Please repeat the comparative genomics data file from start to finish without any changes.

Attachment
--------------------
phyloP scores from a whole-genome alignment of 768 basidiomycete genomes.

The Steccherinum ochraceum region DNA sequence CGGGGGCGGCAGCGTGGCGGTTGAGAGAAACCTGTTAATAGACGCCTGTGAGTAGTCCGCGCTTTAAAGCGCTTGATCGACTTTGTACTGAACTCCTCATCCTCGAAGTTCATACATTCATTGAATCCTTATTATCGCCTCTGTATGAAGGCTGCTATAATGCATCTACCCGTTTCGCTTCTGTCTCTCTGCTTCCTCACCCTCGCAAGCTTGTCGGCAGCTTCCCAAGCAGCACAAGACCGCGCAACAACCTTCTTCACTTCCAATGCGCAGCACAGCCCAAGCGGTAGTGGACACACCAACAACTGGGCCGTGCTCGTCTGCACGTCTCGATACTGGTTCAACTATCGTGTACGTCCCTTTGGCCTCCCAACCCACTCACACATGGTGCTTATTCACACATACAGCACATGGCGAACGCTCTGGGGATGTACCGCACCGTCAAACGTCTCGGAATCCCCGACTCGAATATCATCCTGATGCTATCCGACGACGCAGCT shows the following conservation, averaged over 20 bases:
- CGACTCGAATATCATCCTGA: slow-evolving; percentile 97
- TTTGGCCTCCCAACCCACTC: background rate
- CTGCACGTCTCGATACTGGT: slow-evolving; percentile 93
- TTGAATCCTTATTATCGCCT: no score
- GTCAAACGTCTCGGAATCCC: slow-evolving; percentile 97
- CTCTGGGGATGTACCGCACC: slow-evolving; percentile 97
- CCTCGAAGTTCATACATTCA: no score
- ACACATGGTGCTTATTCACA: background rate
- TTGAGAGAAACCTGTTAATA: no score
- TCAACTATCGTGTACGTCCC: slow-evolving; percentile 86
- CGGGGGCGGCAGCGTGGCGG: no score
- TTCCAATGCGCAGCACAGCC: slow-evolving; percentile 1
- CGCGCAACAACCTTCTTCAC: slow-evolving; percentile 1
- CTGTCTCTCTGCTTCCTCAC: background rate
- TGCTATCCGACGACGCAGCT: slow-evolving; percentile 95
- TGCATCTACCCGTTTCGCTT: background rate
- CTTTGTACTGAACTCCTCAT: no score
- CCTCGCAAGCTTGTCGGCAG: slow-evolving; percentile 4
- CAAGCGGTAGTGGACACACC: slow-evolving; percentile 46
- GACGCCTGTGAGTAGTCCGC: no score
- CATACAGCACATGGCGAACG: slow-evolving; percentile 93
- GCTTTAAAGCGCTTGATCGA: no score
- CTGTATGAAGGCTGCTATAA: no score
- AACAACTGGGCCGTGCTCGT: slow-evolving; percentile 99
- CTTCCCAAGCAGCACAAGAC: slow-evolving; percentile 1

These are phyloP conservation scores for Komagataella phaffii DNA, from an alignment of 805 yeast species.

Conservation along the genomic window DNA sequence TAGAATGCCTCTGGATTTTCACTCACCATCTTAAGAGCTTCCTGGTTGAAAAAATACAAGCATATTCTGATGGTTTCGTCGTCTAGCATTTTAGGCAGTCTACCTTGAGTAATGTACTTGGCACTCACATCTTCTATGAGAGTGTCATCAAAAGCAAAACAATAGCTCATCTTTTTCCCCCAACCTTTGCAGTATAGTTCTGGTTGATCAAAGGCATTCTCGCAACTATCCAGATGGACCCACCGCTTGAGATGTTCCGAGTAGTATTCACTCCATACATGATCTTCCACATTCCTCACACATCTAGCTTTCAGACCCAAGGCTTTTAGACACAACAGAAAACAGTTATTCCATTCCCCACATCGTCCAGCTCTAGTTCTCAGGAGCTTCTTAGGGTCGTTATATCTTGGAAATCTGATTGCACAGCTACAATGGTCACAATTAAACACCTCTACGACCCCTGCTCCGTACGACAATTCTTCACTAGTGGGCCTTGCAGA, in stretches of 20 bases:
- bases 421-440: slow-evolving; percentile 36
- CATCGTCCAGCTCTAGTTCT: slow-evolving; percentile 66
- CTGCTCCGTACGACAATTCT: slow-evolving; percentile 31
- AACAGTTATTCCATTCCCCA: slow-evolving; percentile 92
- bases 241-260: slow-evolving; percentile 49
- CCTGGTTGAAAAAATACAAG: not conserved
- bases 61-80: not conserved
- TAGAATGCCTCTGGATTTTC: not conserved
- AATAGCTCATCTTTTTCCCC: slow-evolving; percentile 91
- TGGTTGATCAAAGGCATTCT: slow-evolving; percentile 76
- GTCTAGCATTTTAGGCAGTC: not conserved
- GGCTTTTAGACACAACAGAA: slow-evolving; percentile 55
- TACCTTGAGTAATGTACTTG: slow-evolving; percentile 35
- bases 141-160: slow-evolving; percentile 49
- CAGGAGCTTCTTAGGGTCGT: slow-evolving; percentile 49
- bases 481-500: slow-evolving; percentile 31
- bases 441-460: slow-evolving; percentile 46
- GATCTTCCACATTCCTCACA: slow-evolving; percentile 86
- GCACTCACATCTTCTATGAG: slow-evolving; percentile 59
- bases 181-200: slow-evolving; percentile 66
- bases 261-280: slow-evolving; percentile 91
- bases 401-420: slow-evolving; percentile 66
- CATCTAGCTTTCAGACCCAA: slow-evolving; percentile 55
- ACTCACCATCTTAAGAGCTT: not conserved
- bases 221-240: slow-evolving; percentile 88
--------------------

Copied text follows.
phyloP scores from a whole-genome alignment of 768 basidiomycete genomes.

The Steccherinum ochraceum region DNA sequence CGGGGGCGGCAGCGTGGCGGTTGAGAGAAACCTGTTAATAGACGCCTGTGAGTAGTCCGCGCTTTAAAGCGCTTGATCGACTTTGTACTGAACTCCTCATCCTCGAAGTTCATACATTCATTGAATCCTTATTATCGCCTCTGTATGAAGGCTGCTATAATGCATCTACCCGTTTCGCTTCTGTCTCTCTGCTTCCTCACCCTCGCAAGCTTGTCGGCAGCTTCCCAAGCAGCACAAGACCGCGCAACAACCTTCTTCACTTCCAATGCGCAGCACAGCCCAAGCGGTAGTGGACACACCAACAACTGGGCCGTGCTCGTCTGCACGTCTCGATACTGGTTCAACTATCGTGTACGTCCCTTTGGCCTCCCAACCCACTCACACATGGTGCTTATTCACACATACAGCACATGGCGAACGCTCTGGGGATGTACCGCACCGTCAAACGTCTCGGAATCCCCGACTCGAATATCATCCTGATGCTATCCGACGACGCAGCT shows the following conservation, averaged over 20 bases:
- CGACTCGAATATCATCCTGA: slow-evolving; percentile 97
- TTTGGCCTCCCAACCCACTC: background rate
- CTGCACGTCTCGATACTGGT: slow-evolving; percentile 93
- TTGAATCCTTATTATCGCCT: no score
- GTCAAACGTCTCGGAATCCC: slow-evolving; percentile 97
- CTCTGGGGATGTACCGCACC: slow-evolving; percentile 97
- CCTCGAAGTTCATACATTCA: no score
- ACACATGGTGCTTATTCACA: background rate
- TTGAGAGAAACCTGTTAATA: no score
- TCAACTATCGTGTACGTCCC: slow-evolving; percentile 86
- CGGGGGCGGCAGCGTGGCGG: no score
- TTCCAATGCGCAGCACAGCC: slow-evolving; percentile 1
- CGCGCAACAACCTTCTTCAC: slow-evolving; percentile 1
- CTGTCTCTCTGCTTCCTCAC: background rate
- TGCTATCCGACGACGCAGCT: slow-evolving; percentile 95
- TGCATCTACCCGTTTCGCTT: background rate
- CTTTGTACTGAACTCCTCAT: no score
- CCTCGCAAGCTTGTCGGCAG: slow-evolving; percentile 4
- CAAGCGGTAGTGGACACACC: slow-evolving; percentile 46
- GACGCCTGTGAGTAGTCCGC: no score
- CATACAGCACATGGCGAACG: slow-evolving; percentile 93
- GCTTTAAAGCGCTTGATCGA: no score
- CTGTATGAAGGCTGCTATAA: no score
- AACAACTGGGCCGTGCTCGT: slow-evolving; percentile 99
- CTTCCCAAGCAGCACAAGAC: slow-evolving; percentile 1

These are phyloP conservation scores for Komagataella phaffii DNA, from an alignment of 805 yeast species.

Conservation along the genomic window DNA sequence TAGAATGCCTCTGGATTTTCACTCACCATCTTAAGAGCTTCCTGGTTGAAAAAATACAAGCATATTCTGATGGTTTCGTCGTCTAGCATTTTAGGCAGTCTACCTTGAGTAATGTACTTGGCACTCACATCTTCTATGAGAGTGTCATCAAAAGCAAAACAATAGCTCATCTTTTTCCCCCAACCTTTGCAGTATAGTTCTGGTTGATCAAAGGCATTCTCGCAACTATCCAGATGGACCCACCGCTTGAGATGTTCCGAGTAGTATTCACTCCATACATGATCTTCCACATTCCTCACACATCTAGCTTTCAGACCCAAGGCTTTTAGACACAACAGAAAACAGTTATTCCATTCCCCACATCGTCCAGCTCTAGTTCTCAGGAGCTTCTTAGGGTCGTTATATCTTGGAAATCTGATTGCACAGCTACAATGGTCACAATTAAACACCTCTACGACCCCTGCTCCGTACGACAATTCTTCACTAGTGGGCCTTGCAGA, in stretches of 20 bases:
- bases 421-440: slow-evolving; percentile 36
- CATCGTCCAGCTCTAGTTCT: slow-evolving; percentile 66
- CTGCTCCGTACGACAATTCT: slow-evolving; percentile 31
- AACAGTTATTCCATTCCCCA: slow-evolving; percentile 92
- bases 241-260: slow-evolving; percentile 49
- CCTGGTTGAAAAAATACAAG: not conserved
- bases 61-80: not conserved
- TAGAATGCCTCTGGATTTTC: not conserved
- AATAGCTCATCTTTTTCCCC: slow-evolving; percentile 91
- TGGTTGATCAAAGGCATTCT: slow-evolving; percentile 76
- GTCTAGCATTTTAGGCAGTC: not conserved
- GGCTTTTAGACACAACAGAA: slow-evolving; percentile 55
- TACCTTGAGTAATGTACTTG: slow-evolving; percentile 35
- bases 141-160: slow-evolving; percentile 49
- CAGGAGCTTCTTAGGGTCGT: slow-evolving; percentile 49
- bases 481-500: slow-evolving; percentile 31
- bases 441-460: slow-evolving; percentile 46
- GATCTTCCACATTCCTCACA: slow-evolving; percentile 86
- GCACTCACATCTTCTATGAG: slow-evolving; percentile 59
- bases 181-200: slow-evolving; percentile 66
- bases 261-280: slow-evolving; percentile 91
- bases 401-420: slow-evolving; percentile 66
- CATCTAGCTTTCAGACCCAA: slow-evolving; percentile 55
- ACTCACCATCTTAAGAGCTT: not conserved
- bases 221-240: slow-evolving; percentile 88